Are John’s final memories a happy celebration of life or a somber fake reality?
(Please note, this article contains spoilers of the entire game)
To The Moon, developed by Freebird games, has been widely downloaded and revered by many gamers as a riveting and heartbreaking narrative. The game is short and is best experienced with a straight playthrough, taking about 2-4 hours to complete. To The Moon is the story of Johnny’s final wish on his death bed and the mission of Dr. Eva and Dr. Watts to enter his mind and make it happen. You play as either Eva or Watts, who work for Sigmund Corps and connect people to a machine to fulfill their dying wish within their memories. As his final memory, Johnny wants to visit the moon, but to make it happen Eva and Watts need to track the earliest memory of why he wanted to visit the moon in the first place. The journey takes the player through his entire life backwards Benjamin Button style, from old age to a kid, until they reach the moment when he wants to visit the moon.
*Note, these are spoilers on the finale*
At the end of the first act, the player goes back to his earliest childhood to find blank memories. These blank memories are the reason he wants to go to the moon, so Eva and Watts need to reach them by pushing the limit of the machine. What they find out is that Johnny used to have a brother, Joey, who passed away in a car accident (who would’ve thought the intro scene of Watts running over an animal would have been foreshadowing). Because of his traumatizing death, Johnny was given blocker medicine to forget memories that have registered thus far in those past few days.
One of the memories block: days before Joey’s accident, Johnny sneaks off at a neighborhood carnival and finds a lookout spot to the stars. There he meets River for the first time in his life, and the two have an awkward but sincere bonding about space and going to the moon. They bond in those moments, and motifs throughout the game (bunny origami, a platypus stuffed animal, yes play the game!) suddenly make sense. Joey and River make a promise to meet each other at the same spot next year, “to the moon” (yes, the title of the game). But that memory happened close to Joey’s death, and therefore forgotten.
Johnny never remembers this moment, and when Johnny and River meet in the future River is trying to break sense into him and remind him of their first memory. Johnny never budges, and although the two marry, they can never connect fully on his desire to go to the moon. Eva realizes the solution to fulfilling the contract and getting Johnny what he wants is by making sure Joey never dies in his memories. Therefore his real memories are altered and a new life is created where everyone is alive and Johnny makes it to the moon with River next to him.
To The Moon’s ending challenges the player to decide for themselves what is morally right and wrong for Johnny: is it right to alter his real memories to give him his happiest but fabricated timeline, or is it right to keep his real memories but know that his final wish for happiness would not be fulfilled? The game does an excellent job presenting the conflict with its two characters meant to save the day: Eva, who is dedicated to the solution and is willing to complete the task skindeep, and Watts, who at first seems disinterested but after invested time in Johnny’s memories realizes he wants what’s best for him even if he doesn’t do what he is contracted to do. Eva and Watts are satisfied in the final scene, at least for themselves. Everything is a product of Eva and Watts and what they want for Johnny based on their empathy and connection as they went through his timeline.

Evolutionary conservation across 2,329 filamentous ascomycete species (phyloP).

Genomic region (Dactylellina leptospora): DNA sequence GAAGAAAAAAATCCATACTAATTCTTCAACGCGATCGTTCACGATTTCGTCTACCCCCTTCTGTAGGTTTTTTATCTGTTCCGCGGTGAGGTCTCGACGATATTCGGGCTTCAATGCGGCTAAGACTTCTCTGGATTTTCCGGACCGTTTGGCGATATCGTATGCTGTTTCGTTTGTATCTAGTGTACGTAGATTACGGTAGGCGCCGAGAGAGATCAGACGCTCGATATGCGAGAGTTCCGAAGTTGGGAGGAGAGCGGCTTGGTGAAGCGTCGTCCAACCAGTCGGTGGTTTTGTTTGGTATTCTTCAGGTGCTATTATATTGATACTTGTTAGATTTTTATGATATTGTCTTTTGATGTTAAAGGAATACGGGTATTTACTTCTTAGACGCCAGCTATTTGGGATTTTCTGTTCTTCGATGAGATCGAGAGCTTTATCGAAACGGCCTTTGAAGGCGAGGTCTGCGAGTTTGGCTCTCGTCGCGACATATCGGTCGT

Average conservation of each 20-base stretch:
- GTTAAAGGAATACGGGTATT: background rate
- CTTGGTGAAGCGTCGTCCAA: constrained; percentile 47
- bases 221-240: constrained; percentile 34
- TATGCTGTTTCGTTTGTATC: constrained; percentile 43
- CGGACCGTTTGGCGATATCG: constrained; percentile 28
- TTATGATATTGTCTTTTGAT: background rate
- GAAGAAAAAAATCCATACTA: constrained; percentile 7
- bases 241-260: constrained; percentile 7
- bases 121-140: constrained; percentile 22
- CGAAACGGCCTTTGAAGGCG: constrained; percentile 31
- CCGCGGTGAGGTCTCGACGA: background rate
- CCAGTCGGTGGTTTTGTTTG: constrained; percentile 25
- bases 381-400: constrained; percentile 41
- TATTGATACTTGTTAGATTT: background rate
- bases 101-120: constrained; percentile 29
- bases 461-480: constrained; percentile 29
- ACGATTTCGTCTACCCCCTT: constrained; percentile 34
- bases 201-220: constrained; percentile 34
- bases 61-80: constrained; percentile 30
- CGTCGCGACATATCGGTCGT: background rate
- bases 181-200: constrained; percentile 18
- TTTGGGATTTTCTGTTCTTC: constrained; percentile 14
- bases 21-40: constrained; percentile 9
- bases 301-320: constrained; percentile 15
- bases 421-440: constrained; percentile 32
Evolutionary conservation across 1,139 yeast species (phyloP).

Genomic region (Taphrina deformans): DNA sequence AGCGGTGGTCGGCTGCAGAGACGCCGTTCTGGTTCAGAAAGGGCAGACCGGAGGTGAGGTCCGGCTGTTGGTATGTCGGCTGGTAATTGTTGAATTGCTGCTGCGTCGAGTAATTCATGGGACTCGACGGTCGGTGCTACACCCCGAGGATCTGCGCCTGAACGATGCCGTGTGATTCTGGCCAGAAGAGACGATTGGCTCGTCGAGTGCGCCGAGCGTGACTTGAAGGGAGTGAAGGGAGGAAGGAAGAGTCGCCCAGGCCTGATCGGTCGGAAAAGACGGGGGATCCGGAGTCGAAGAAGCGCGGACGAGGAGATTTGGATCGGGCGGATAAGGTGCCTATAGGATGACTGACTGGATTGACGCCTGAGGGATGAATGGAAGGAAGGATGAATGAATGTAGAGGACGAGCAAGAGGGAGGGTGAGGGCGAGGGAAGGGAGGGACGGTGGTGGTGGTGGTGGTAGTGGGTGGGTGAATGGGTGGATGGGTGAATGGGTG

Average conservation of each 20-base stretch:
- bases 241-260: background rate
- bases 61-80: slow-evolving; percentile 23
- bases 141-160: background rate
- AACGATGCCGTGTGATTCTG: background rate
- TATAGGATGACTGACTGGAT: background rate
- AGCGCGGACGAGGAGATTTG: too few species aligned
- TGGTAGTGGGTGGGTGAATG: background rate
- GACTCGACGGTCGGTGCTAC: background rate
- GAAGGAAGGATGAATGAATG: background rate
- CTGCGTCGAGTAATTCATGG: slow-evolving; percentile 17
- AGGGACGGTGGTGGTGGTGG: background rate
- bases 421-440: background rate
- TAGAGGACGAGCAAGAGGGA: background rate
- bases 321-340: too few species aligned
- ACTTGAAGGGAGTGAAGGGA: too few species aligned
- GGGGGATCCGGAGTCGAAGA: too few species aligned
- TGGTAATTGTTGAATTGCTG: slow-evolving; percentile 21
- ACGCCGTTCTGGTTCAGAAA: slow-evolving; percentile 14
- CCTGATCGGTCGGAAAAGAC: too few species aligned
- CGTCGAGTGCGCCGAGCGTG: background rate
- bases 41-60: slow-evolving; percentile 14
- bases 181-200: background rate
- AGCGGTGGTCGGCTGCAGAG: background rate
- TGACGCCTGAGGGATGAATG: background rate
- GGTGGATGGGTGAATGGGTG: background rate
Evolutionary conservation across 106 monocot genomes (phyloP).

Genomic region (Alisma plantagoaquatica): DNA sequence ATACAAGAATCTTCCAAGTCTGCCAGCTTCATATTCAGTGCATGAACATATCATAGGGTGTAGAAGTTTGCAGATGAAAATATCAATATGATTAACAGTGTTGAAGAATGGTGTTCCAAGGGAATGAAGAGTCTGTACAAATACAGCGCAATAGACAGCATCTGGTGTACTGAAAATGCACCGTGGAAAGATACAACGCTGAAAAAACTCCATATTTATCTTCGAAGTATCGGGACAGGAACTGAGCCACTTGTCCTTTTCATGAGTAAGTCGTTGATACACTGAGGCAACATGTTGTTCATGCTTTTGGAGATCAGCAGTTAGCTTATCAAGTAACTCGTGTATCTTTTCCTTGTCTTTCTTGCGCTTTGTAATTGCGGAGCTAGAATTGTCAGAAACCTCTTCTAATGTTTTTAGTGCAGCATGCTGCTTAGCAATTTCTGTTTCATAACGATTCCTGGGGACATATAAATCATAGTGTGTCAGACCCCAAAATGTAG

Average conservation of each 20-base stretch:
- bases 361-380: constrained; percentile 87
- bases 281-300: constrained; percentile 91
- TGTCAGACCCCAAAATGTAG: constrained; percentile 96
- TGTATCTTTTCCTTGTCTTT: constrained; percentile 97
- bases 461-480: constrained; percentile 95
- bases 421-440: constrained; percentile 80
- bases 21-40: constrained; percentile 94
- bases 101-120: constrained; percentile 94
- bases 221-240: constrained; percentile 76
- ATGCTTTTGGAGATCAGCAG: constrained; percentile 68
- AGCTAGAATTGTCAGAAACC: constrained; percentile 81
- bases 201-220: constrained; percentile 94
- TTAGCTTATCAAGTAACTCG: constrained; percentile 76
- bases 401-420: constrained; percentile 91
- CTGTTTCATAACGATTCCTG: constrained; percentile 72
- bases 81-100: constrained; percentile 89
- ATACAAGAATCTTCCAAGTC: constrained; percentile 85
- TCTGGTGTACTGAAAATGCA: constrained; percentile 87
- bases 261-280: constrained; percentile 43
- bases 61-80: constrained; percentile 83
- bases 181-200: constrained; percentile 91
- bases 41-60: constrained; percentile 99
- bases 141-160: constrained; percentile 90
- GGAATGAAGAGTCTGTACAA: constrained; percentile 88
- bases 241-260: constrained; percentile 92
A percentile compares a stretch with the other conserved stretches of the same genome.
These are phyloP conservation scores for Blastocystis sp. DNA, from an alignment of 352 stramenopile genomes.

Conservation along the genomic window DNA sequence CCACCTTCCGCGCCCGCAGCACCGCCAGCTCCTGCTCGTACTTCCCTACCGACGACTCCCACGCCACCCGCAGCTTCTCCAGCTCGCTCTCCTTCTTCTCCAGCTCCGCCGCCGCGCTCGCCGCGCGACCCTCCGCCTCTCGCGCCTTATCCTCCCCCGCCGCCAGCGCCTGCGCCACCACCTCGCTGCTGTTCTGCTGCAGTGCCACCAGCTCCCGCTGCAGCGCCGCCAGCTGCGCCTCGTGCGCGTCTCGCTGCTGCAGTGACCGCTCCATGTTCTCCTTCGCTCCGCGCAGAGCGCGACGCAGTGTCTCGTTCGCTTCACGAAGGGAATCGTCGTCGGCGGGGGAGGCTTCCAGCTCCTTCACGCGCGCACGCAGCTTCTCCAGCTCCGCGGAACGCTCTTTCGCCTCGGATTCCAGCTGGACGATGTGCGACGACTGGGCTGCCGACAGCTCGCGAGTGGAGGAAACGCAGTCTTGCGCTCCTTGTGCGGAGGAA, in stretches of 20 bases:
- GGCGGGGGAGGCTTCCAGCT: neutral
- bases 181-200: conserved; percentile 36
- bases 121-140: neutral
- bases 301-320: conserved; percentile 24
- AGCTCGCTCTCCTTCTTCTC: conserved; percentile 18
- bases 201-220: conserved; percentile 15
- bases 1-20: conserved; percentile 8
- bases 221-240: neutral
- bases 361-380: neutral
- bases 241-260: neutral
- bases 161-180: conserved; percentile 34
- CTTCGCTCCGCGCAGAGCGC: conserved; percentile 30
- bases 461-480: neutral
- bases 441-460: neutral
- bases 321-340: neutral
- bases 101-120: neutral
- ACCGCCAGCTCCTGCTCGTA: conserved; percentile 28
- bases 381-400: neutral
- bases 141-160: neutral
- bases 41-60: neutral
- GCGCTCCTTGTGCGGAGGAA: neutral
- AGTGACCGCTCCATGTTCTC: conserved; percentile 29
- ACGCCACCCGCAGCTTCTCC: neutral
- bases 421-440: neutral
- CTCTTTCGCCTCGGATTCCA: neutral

Just as important, the game brings conflict on River’s ultimate happiness in the mind of Johnny. The biggest twist of this game for me was not Joey’s death but the tragic descent of River into an “insane” or “troubled” person when this entire time she was trying to remind Johnny of what he forgot. What seemed like random moments to do bunny origami and bring the platypus doll everywhere was desperation to try and convince Johnny to remember their carnival memory. River never had a chance because of his blocker memory loss, in a way almost dying in vain. The fabricated timeline also benefits River’s story, with River reconnecting with a Johnny who did not need to take blocker drugs. Therefore, their presence meeting each other and relationship ignited the dream to go to the moon. Together. But the reality is, River died in vain, and these final memories are conceptualized in Johnny’s mind.
The scariest part of this ending is it’s a foreseeable future in real life (or maybe I’m watching too much Black Mirror). This is technology being worked on as we speak, and in 50-100 years this type of thing may be accessible. What exactly is right and wrong?
Let me know in the comments your thoughts on the final ending!